Established in the 12th century, the twin towers of Wymondham Abbey are iconic, visible for miles around and serving as enduring symbols of the town. Initially, Wymondham Priory accommodated a modest twelve Benedictine monks but gradually expanded in both influence and prosperity over the centuries. It was a unique shared space, welcoming both monks and parishioners.
The aftermath of the Dissolution marked a transformative era for the priory. The monastic buildings were gradually dismantled, with their stones repurposed. The eastern end of the church, separated from the nave by a solid wall since around 1385, was demolished, resulting in the church’s present length, which is approximately half of its original size. In 1573, Queen Elizabeth I’s visit left a lasting mark on the church, with her date and initials still visible on the exterior stonework.
Wymondham Abbey boasts several notable architectural features, including the Norman nave, a resplendent 15th-century angel roof adorning the nave, and an exquisite north-aisle roof.
#2 Go to the Wymondham Heritage Museum
The Wymondham Heritage Museum offers a captivating journey into the rich history of Wymondham and Norfolk, with a diverse collection of exhibits and displays. Their permanent collection delves into various aspects of the region’s heritage, including agriculture, the charming Old Wymondham storefronts, the tale of Robert Kett, the historical significance of the Wymondham Bridewell, and the art of brushmaking in Wymondham.
This extraordinary collection finds its home in The Bridewell, a nationally significant structure that redefined the concept of incarceration during its time. Visitors can explore the very rooms that once housed prisoners, served as courtrooms, and functioned as police stations. The museum even allows guests to venture into the dungeons beneath the cells, offering a vivid glimpse into the history of confinement and punishment.
The origin of the term “Bridewell” can be traced back to 1553 when one of Henry VIII’s palaces underwent a transformation, becoming a “House of Correction” to manage vagrants. This palace was located near the Holy Well of St. Bride in London, thus earning the name “Bridewell Palace.” Subsequently, other houses of correction adopted the title “Bridewells.”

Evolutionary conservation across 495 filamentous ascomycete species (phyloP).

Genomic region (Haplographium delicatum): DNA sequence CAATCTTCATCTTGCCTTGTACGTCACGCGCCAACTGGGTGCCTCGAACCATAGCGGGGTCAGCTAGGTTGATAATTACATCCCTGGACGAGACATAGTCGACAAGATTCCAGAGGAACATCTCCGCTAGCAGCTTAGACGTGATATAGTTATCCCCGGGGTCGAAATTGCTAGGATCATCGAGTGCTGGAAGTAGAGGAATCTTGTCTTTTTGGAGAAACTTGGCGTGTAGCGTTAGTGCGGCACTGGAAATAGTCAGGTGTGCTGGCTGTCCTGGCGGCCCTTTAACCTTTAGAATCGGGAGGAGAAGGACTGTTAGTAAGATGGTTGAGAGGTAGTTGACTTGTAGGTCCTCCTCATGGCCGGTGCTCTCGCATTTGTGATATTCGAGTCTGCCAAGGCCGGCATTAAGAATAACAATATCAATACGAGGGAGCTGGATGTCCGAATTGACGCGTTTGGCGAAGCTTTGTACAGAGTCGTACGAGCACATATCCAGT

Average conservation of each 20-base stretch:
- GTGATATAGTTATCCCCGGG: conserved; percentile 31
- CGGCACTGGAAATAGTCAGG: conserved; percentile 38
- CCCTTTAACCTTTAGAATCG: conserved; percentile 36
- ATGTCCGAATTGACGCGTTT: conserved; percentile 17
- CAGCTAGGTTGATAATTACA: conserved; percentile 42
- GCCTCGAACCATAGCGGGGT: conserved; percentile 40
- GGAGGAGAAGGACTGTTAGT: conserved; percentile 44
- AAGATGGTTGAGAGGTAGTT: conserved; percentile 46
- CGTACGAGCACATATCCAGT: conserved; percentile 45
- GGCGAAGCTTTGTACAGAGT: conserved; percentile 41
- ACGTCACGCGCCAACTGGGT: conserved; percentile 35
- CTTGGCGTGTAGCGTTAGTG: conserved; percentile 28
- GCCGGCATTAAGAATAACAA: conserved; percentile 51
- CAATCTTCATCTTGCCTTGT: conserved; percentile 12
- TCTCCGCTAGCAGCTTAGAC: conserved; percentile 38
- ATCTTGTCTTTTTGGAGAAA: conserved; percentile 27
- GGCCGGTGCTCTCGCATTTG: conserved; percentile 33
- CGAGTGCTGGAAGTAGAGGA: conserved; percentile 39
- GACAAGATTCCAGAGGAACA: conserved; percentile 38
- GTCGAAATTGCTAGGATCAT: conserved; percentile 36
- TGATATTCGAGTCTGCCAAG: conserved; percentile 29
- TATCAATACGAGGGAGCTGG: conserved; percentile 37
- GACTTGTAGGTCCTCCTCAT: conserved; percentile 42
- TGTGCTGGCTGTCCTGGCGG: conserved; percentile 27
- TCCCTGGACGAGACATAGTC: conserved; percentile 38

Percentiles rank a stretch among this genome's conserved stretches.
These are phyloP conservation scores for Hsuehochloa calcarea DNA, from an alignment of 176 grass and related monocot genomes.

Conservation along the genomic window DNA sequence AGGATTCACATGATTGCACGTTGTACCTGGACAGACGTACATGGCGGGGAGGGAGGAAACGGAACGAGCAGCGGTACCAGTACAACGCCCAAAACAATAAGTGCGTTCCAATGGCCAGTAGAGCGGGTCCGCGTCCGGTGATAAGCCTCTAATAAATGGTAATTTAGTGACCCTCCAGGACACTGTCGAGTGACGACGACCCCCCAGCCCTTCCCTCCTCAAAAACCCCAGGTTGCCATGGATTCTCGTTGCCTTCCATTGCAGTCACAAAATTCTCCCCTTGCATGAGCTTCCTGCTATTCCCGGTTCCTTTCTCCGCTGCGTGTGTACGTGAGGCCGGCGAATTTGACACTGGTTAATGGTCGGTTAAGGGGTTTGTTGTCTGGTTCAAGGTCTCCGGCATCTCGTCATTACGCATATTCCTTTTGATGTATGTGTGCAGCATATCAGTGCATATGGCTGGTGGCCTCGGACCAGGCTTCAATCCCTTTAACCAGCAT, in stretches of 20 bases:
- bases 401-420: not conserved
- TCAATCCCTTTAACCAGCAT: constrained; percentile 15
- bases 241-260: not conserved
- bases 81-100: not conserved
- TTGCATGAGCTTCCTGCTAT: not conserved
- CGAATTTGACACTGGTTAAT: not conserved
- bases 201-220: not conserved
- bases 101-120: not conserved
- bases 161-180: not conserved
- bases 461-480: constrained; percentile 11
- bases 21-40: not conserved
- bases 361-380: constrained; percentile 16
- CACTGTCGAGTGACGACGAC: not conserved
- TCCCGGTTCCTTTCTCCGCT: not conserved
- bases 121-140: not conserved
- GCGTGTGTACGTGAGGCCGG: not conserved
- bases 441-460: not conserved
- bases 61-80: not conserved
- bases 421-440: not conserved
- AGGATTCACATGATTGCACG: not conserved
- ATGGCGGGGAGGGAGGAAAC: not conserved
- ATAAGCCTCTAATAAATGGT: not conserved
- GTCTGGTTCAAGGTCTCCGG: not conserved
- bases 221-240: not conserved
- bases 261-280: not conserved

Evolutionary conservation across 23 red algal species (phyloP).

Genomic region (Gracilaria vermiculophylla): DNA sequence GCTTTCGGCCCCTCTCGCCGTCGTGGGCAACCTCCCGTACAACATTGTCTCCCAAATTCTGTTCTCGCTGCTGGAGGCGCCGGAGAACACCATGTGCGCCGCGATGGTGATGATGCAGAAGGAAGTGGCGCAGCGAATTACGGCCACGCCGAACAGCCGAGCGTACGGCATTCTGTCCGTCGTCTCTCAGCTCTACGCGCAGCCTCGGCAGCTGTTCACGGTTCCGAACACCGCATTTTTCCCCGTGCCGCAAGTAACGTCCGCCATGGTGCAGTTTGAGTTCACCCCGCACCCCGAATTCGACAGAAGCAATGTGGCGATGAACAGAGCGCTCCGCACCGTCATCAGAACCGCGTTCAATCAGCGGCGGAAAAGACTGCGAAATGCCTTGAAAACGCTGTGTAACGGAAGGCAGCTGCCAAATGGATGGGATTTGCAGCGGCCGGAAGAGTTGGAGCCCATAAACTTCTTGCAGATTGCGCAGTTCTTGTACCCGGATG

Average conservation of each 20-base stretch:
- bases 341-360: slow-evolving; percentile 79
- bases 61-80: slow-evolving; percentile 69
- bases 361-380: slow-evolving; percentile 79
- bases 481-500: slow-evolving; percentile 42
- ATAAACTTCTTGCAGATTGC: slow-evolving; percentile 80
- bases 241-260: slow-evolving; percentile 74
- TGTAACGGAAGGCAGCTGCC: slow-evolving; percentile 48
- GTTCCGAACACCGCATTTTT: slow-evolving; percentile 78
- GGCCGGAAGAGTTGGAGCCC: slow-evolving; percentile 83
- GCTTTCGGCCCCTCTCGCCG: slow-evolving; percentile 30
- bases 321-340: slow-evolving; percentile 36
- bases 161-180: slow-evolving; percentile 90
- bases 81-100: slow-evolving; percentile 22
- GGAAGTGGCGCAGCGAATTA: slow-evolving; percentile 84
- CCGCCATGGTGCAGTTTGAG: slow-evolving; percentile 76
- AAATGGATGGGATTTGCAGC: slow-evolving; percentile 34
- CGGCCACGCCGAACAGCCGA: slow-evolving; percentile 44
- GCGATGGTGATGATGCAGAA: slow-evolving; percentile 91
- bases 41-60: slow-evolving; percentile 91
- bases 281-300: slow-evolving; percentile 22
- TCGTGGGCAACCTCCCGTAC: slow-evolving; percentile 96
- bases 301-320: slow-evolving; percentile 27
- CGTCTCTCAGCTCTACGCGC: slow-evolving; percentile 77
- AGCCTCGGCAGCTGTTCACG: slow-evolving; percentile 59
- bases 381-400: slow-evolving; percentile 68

Wymondham’s first Bridewell was established in 1619, utilizing the basement of an old medieval house situated on the same site as the present-day Bridewell and museum. This historical site serves as a captivating window into the evolution of penal systems and the town’s heritage.
The museum is typically open late-March to late-October and there is a small admission fee. Find out more here.
#3 See the Wymondham Market Cross
Wymondham’s iconic Market Cross is an unmissable landmark in the town centre. Erected in 1617-1618 to replace its predecessor, which fell victim to destruction in 1615, this timber-framed structure holds a distinctive charm.
It stands as an octagonal building, uniquely supported over an open ground floor by eight timber buttress-like posts and a central post. The upper floor features subtle carved decorations and can be accessed via an exterior stair at the back, while the building is crowned by a striking pyramidal roof.
Today, the Market Cross serves as the home to the Tourist Information Centre, although its opening hours are limited. If you happen to visit when it’s open, do step inside, as you can obtain a free map and mini-guide for exploring Wymondham.
Additionally, you’ll discover an array of Wymondham-themed gifts available for purchase, including postcards, local books and booklets, maps, tea towels, mugs, magnets, pencils, badges, greeting cards, and a charming parish poster. Please note that the Tourist Information Centre only accepts cash.
#4 Meet the Wymondham Alpacas
In the tranquil Wymondham countryside, a group of friendly alpacas has found their new home. You can join these lovable creatures and their owner, Tom, for an experience of a lifetime.